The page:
Secure Attachment

Your greatest impact as a parent and caregiver begins right where you are. As caring adults, you come equipped with positive intentions for children in your home and you are hardwired to form a close and lasting attachment with them. A secure attachment is the most important foundation you can offer to children.

Attachment refers to a deep and enduring emotional bond that develops between a child and a primary caregiver. It refers to how babies rely on their caregivers to make them feel safe and secure as they grow toward maturity. 

The central theme of attachment theory is that children grow and thrive in the context of close and consistently reliable relationships that allow them to develop a secure attachment. A secure attachment between a child and at least one adult helps to ensure that the neural pathways within the child’s brain become sculpted with the best possible connections made to handle stress, reduce anxiety and easily absorb new information and experiences. Developmental psychologist, Jude Cassidy defined a secure attachment as “confidence in the possibility of goodness”. A child with a secure attachment knows they can count on you, time and again, to be there for them. They carry that trust with them through important transitions and stages in life. 

For a child, developing a secure attachment with at least one adult results in:  

  • Better emotional regulation

  • Higher self-esteem

  • Greater willingness to explore

  • Greater academic success

  • Better problem-solving and coping skills 

  • Better communication skills

  • More positive engagement with peers

  • A greater sense of self-agency

  • More trusting and meaningful relationships 

  • More effective social interactions  

  • More empathy 

  • Stronger leadership qualities 

Secure attachment as emotional protective gear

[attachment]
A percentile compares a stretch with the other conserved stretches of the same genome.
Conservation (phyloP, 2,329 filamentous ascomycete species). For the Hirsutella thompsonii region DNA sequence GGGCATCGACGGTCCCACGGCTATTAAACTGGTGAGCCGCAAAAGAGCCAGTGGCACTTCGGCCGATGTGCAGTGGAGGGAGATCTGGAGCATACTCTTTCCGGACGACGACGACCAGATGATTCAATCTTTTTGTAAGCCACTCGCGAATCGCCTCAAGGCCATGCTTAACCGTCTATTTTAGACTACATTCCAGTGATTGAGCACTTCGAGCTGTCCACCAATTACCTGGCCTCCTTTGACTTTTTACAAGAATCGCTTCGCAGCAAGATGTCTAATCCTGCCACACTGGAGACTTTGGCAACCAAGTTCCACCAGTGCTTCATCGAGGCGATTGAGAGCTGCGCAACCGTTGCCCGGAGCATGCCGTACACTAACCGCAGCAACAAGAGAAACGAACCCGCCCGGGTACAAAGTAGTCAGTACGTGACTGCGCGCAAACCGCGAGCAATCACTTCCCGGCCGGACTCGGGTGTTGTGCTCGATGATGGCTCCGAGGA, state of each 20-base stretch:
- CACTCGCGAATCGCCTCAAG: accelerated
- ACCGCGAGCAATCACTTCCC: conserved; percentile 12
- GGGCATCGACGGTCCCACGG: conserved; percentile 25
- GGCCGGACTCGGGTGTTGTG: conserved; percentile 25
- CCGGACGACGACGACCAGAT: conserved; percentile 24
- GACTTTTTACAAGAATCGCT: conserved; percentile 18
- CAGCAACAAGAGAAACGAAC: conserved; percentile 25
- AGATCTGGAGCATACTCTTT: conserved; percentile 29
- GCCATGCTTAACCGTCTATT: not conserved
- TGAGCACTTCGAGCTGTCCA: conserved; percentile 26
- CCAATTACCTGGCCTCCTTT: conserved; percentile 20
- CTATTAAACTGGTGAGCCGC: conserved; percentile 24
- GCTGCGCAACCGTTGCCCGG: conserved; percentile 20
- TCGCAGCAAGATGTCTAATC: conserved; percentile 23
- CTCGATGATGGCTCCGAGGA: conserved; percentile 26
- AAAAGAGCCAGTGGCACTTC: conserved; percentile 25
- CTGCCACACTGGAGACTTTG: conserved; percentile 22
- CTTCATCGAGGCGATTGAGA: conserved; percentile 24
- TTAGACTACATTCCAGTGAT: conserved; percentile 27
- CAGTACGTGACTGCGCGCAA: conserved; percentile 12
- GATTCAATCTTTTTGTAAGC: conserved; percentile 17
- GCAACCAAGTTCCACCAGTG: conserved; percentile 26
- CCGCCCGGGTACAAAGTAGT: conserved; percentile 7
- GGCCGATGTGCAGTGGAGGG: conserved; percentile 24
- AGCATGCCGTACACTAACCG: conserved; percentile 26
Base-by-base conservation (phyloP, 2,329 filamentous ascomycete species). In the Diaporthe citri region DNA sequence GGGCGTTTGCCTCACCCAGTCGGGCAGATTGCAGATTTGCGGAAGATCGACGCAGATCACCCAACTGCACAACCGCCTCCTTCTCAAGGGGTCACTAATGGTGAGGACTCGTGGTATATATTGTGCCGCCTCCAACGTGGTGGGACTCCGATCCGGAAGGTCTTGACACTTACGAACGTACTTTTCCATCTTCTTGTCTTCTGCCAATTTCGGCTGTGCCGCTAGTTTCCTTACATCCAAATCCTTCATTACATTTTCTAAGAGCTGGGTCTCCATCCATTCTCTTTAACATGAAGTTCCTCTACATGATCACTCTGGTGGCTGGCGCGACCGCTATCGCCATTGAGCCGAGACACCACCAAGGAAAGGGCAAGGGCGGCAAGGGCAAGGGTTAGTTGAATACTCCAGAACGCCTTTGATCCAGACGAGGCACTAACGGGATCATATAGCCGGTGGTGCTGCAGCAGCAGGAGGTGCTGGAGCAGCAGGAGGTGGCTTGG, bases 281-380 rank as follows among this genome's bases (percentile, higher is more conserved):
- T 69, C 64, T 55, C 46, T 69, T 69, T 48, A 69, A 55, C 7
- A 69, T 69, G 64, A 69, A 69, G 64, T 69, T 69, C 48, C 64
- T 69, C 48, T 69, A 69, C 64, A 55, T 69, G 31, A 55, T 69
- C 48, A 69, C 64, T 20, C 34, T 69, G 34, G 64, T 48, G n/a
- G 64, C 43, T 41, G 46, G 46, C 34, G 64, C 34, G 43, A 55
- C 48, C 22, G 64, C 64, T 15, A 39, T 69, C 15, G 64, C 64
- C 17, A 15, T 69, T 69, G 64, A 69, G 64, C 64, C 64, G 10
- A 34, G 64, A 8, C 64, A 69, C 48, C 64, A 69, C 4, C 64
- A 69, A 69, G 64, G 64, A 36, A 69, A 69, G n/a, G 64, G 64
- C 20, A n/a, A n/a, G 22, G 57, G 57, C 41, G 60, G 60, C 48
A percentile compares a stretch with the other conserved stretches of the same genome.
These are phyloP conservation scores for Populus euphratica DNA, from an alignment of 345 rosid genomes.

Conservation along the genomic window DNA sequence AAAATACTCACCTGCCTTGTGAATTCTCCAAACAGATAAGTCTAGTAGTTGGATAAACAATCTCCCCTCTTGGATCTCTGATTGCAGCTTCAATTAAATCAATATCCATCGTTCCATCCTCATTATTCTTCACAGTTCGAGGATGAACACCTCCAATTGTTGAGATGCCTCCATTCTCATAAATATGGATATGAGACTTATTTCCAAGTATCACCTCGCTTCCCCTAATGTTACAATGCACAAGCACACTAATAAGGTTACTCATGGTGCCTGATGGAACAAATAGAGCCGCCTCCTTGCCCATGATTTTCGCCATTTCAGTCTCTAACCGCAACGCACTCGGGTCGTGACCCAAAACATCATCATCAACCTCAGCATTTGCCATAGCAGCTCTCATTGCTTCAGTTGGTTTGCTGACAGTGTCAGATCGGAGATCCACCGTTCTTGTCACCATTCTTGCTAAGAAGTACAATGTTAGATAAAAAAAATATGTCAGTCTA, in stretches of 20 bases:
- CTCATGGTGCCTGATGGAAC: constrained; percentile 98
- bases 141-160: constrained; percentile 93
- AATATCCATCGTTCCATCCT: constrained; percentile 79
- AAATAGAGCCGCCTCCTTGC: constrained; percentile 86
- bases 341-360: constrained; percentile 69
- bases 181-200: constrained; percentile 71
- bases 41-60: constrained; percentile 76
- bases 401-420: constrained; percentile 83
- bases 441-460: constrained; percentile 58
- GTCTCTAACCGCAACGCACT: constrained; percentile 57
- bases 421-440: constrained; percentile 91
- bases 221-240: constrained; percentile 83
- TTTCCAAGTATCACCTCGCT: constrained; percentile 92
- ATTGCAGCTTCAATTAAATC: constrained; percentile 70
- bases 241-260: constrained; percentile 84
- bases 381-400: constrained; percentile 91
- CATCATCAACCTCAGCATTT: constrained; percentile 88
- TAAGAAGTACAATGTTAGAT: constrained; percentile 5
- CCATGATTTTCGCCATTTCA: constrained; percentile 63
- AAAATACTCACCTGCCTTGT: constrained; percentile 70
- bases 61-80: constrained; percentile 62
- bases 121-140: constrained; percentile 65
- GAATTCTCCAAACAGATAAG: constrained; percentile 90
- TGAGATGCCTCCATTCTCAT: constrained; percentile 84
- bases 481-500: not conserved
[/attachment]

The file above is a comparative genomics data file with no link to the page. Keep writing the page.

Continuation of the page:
Based on “The Power of Showing Up” by Daniel J. Siegel, M.D. and Tina Payne Bryson, PhD

Secure babies start life with a big advantage. A secure attachment is like an emotional protective gear on par with a helmet. Wearing a helmet won’t prevent an accident, but it will keep the child safe and protected should any accidents happen. Through a secure attachment, children can feel safe and cared for during tough experiences. With the trust that they can count on someone to help soothe the sting of life’s inevitable hardships, they gain the confidence they need to go out and find out who they are – and who they can become ­– in the big wide world. 

Attachment can tip the balance in a child’s stress level, ability to manage emotional experience, capacity for learning, and overall health. The stress of unmet attachment needs can derail a child’s mental, emotional, social, and physical growth. The kind of stress that starts in infancy when the pressures of being a helpless newborn aren’t eased by a caregiver’s comfort is called “toxic stress”. Toxic stress creates pathways in the brain that keep the child on high alert for danger. 

Children who have experienced trauma during their early years may constantly feel like they are pedalling a bicycle up a steep hill. As a caregiver, you may not be able to remove the force of gravity or flatten the hill, but if you can make them feel safe, seen, soothed and secure, you can at least regrade the slope so that pedalling isn’t quite so arduous.

Clinicians and founders of The Circle of Security, Kent Hoffman, Glen Cooper and Bert Powell, discovered that at the root of many struggles was the lack of a secure attachment in childhood. When no one had been there for them often enough as children, satisfying intimate relationships eluded them as adults. They wrestled with self-doubt and underachieved or overachieved at work. They suffer stress-related health problems or felt chronically dissatisfied with their lives and close relationships. A secure, trust-based emotional bond between a caregiver and a child holds the key to development. Every time you answer a child’s need for comfort or safety, you’re building a bond of trust that will result in a secure attachment. 

Uphill challenges